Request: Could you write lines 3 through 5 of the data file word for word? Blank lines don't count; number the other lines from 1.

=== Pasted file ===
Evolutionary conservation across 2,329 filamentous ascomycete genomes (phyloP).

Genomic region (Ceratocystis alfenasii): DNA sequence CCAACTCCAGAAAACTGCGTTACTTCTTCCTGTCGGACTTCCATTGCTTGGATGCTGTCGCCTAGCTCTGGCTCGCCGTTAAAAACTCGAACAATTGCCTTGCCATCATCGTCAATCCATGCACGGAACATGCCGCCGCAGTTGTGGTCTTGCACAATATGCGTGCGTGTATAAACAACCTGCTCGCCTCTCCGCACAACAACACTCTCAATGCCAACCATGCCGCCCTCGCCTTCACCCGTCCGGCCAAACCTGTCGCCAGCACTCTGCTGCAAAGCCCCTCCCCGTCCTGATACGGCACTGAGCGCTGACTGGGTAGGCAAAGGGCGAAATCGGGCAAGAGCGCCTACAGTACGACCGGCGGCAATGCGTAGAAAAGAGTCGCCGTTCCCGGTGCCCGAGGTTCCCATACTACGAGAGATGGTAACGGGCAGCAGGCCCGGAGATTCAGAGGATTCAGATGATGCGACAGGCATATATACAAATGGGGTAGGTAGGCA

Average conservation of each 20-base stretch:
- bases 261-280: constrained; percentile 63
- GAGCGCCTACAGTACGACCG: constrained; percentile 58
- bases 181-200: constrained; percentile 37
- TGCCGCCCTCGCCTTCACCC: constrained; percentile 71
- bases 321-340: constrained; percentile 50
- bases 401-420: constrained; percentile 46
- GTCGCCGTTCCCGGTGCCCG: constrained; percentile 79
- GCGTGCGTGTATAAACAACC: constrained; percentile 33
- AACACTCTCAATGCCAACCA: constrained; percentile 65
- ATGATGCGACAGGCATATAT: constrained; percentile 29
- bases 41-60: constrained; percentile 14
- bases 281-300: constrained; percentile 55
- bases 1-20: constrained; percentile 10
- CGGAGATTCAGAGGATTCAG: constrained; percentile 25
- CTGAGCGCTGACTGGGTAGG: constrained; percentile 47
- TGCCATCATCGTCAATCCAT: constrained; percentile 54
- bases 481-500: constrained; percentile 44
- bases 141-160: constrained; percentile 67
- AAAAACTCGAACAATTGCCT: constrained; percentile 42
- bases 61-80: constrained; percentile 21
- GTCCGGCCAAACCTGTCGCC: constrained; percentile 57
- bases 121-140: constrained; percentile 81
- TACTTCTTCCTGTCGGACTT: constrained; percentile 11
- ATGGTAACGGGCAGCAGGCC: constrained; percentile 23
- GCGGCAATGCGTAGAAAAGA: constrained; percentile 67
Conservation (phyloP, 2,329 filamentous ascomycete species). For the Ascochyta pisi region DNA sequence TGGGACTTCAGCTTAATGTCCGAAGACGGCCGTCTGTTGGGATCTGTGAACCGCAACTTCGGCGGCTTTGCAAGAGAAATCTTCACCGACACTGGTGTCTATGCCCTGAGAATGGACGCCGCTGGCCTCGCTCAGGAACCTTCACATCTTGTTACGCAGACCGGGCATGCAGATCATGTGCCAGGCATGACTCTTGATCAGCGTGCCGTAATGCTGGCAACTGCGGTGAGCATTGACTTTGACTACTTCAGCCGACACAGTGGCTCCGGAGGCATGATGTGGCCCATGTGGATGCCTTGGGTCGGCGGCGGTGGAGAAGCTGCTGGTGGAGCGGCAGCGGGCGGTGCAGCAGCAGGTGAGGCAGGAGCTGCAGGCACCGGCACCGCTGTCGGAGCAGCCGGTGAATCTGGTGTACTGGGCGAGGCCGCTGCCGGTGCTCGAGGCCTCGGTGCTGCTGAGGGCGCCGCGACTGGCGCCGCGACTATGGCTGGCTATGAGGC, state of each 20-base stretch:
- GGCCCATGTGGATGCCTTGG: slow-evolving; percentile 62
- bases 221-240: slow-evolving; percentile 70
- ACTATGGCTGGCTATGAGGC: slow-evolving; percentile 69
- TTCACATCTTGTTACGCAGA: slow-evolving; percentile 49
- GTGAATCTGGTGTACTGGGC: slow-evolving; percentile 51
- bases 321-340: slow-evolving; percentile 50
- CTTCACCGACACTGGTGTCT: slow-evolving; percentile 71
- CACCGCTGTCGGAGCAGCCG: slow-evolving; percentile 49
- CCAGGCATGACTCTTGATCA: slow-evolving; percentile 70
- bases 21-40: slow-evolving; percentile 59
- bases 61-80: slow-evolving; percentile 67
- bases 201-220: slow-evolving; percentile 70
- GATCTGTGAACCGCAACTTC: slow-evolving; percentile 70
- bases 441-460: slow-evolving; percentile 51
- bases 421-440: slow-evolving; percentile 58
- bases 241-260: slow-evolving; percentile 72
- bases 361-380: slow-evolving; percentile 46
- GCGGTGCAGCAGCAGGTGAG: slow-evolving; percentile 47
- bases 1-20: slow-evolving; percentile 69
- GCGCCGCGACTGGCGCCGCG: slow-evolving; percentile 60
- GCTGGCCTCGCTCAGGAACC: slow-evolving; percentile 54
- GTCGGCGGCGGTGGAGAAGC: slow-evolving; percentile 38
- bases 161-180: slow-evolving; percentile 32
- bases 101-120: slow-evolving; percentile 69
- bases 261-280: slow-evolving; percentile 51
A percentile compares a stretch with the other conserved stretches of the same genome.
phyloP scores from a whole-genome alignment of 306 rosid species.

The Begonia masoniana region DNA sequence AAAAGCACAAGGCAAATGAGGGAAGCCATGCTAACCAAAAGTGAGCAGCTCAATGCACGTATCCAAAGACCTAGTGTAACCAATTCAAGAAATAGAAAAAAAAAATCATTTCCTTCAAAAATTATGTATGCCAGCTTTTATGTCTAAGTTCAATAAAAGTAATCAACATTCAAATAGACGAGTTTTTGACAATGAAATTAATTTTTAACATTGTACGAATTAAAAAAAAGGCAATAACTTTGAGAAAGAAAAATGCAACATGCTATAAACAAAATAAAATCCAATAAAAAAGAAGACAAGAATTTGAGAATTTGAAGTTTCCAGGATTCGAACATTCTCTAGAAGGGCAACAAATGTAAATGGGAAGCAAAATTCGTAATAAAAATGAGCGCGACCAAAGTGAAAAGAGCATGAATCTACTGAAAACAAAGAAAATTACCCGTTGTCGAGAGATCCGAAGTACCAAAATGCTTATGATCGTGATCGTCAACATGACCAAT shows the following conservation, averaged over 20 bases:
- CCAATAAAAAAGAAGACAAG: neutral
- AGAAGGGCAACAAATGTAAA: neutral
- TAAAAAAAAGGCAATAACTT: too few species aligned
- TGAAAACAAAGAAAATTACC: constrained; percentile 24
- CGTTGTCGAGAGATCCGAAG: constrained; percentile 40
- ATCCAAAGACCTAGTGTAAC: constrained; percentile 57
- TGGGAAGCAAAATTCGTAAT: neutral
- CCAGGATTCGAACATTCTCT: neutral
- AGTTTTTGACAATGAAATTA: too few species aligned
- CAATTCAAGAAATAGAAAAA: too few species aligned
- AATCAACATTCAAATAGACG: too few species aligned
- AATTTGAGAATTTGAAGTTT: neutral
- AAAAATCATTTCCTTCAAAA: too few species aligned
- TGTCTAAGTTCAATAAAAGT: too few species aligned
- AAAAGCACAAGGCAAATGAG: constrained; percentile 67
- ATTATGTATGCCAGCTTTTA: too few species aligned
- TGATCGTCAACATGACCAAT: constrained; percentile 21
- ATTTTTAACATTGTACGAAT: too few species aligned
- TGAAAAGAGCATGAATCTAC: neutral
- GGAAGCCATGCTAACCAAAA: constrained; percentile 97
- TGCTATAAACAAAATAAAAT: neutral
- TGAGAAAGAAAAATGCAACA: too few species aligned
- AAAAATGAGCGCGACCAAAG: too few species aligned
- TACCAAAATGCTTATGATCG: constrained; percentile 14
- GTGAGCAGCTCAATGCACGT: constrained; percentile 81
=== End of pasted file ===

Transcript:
Average conservation of each 20-base stretch:
- bases 261-280: constrained; percentile 63
- GAGCGCCTACAGTACGACCG: constrained; percentile 58